Runners stretch before a race; baseball players stretch before getting up to bat: dancers stretch before a performance and practice.
But beyond the comical image of a maestro cracking his knuckles and stretching his arms before hitting the keyboard of his piano, have you ever seen musicians stretch?
If the answer is yes, then your mission at the end of this post is to help other musicians understand the importance of stretching and other physical prep before practice, and to help remind them (by example, at least) of the importance of keeping their body in good shape as a part of good musicianship.
If you are not used to seeing musicians prepare their bodies before practice and performance, then your mission will be to start stretching and preparing regularly before practice and performance. No matter what the instrument: piano, guitar, sax or voice, there are warm ups and stretches that will help you to stay on top of your musical game, reduce the chance of injury, and overall, will help to make you a better player/performer.
Professor Estrin of the University of Florida’s Clarinet studio writes in an article for students: “The most basic and perhaps most important part of practicing is warming up. How you go about doing this is essential to your success on the clarinet.” [ed. Note: of course, this is true no matter the instrument.]
Michael Smith, director and chief instructor of Morningside School of Yoga and Physical Culture. Says in an article for MakingMusicMag.com that “. . . you should perform one to three dedicated fitness workouts a week with quality instruction to keep your body fully in tune.”
So, do you have to do yoga on the beach before each practice? No. Of course not.
But you really should prepare before practice.
In a perfect world we’d have all the time we need to get ourselves into a perfect mental and physical state before we practiced and played. But we often don’t. We have schedules, and deadlines, and many other things that pull us in many different directions, often switching quickly from one activity to another.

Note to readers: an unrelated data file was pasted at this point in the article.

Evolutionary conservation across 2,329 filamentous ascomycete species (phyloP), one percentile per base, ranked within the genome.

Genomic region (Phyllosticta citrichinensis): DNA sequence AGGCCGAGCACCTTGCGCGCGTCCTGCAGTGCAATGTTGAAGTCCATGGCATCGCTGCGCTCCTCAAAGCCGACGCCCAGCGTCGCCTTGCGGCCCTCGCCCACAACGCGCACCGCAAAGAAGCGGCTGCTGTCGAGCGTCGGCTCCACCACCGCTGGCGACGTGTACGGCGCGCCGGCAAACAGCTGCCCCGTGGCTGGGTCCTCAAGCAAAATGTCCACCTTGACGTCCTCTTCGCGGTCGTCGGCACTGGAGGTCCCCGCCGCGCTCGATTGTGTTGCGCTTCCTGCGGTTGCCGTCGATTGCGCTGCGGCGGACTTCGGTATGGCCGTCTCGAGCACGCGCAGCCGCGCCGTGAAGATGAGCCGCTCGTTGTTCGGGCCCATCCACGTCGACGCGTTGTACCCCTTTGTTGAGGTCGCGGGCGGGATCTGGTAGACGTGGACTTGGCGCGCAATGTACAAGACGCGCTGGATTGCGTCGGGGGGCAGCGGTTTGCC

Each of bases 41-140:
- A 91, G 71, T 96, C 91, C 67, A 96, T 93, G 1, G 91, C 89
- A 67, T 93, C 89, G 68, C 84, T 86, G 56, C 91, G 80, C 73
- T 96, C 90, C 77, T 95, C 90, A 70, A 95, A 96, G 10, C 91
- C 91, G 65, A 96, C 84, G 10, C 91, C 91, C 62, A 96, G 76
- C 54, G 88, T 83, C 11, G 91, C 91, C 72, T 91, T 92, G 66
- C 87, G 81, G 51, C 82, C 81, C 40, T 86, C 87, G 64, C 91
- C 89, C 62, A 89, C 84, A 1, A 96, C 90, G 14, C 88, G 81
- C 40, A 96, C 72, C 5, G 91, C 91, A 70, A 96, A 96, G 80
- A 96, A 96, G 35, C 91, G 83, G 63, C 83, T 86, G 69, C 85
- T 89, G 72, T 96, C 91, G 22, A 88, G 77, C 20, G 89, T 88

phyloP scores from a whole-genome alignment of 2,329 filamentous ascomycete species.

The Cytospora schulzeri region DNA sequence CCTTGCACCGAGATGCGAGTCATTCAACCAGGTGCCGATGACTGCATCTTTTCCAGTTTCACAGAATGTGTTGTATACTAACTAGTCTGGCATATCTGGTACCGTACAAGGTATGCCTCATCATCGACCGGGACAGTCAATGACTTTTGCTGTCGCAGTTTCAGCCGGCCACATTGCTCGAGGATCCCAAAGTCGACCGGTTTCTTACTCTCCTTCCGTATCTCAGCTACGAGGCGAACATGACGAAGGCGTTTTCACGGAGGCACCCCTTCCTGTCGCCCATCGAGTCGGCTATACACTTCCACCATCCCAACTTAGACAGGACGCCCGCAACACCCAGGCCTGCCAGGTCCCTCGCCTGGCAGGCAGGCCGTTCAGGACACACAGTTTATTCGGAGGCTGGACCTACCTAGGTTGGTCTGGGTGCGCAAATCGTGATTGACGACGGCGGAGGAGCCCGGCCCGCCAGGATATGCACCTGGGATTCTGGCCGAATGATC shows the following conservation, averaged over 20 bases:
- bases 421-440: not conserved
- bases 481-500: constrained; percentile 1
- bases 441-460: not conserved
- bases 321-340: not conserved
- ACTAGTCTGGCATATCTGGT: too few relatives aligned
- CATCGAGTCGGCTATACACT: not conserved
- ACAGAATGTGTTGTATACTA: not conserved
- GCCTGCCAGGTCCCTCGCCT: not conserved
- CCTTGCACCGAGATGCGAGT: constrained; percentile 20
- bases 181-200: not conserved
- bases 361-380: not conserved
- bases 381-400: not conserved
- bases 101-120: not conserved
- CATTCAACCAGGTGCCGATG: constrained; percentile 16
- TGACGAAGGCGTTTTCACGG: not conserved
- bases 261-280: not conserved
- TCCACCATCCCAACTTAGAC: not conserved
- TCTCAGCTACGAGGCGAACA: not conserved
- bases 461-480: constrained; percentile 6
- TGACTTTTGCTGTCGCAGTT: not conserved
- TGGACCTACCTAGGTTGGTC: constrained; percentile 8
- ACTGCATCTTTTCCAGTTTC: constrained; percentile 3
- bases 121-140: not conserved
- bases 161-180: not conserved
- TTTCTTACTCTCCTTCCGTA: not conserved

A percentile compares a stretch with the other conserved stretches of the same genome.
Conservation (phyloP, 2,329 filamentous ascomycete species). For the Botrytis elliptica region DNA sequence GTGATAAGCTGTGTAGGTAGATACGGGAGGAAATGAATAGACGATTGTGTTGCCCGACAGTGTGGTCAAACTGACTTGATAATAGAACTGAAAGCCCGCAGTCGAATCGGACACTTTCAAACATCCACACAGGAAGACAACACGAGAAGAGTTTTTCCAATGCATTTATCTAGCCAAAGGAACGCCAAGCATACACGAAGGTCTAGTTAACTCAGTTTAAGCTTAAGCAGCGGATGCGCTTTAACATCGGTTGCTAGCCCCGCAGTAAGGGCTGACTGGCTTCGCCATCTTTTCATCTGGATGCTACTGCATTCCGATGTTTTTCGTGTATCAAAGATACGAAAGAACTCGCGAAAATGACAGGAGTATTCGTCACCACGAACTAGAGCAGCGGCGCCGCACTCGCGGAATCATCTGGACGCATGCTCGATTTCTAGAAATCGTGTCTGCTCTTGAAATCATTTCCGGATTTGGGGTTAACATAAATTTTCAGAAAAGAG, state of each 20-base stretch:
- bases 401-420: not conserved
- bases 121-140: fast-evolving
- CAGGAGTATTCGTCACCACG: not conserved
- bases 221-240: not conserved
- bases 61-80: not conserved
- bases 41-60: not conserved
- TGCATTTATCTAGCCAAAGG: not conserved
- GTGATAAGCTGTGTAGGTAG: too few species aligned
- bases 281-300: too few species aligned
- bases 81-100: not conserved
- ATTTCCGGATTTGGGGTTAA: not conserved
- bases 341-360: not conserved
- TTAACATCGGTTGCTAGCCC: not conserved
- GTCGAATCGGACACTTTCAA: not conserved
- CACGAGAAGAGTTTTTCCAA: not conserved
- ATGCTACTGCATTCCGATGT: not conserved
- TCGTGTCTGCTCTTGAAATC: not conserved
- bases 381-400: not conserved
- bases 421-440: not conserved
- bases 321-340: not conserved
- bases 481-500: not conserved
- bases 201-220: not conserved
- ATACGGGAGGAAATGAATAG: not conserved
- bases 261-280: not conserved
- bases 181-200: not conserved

But consider the effect this can have on our bodies. “If one is confined to a rather static position for a long length of time, the body will become stiff and tight in certain areas. If, after that, you try to move suddenly . . . if you do not stretch and warm up properly, you are literally begging for an injury. You are asking muscles that are tight/weak/stretched to do things that they are not ready nor capable to do.” says Angela McCuiston in an article for Innovative Ideas in Performance and Pedagogy.
So, while stretching and preparing physically to practice and play is very important, it can often get missed just because we don’t seem to have time to do it.
I had the experience as a guitar student of walking in to my first practice and being told not to touch my guitar. Instead, I was giving a ten minute instruction on how to move my fingers, hands and arms before a practice. Since my lesson was only 30 minutes long I left not being very happy about this. I wanted to play! On my second lesson, my teacher again went through the exercises with me, and seeing that I was not happy with this, told me that if I promised to do these exercises in the car on my way to practice, we wouldn’t spend time during my lesson doing them. But he very earnestly made me promise, and told me that one thing I had to learn was that these exercises were not something outside of practice, but the beginning of practice itself.
With this approach he taught me two things: 1.) Physical preparation is part of practicing your instrument 2.) Sometimes you can start practice before you even walk into the room.
We play music for many reasons, and we practice to be able to make the music we want. Neglecting any aspect of practice would be a detriment to performance, and that would be a mistake. In our busy lives we need to find ways to stay physically and mentally prepared to do the thing we love. So, be sure to make the time, even if it isn’t right in the practice room, to do the stretches and physical exercises that will keep you limber and prepared to play.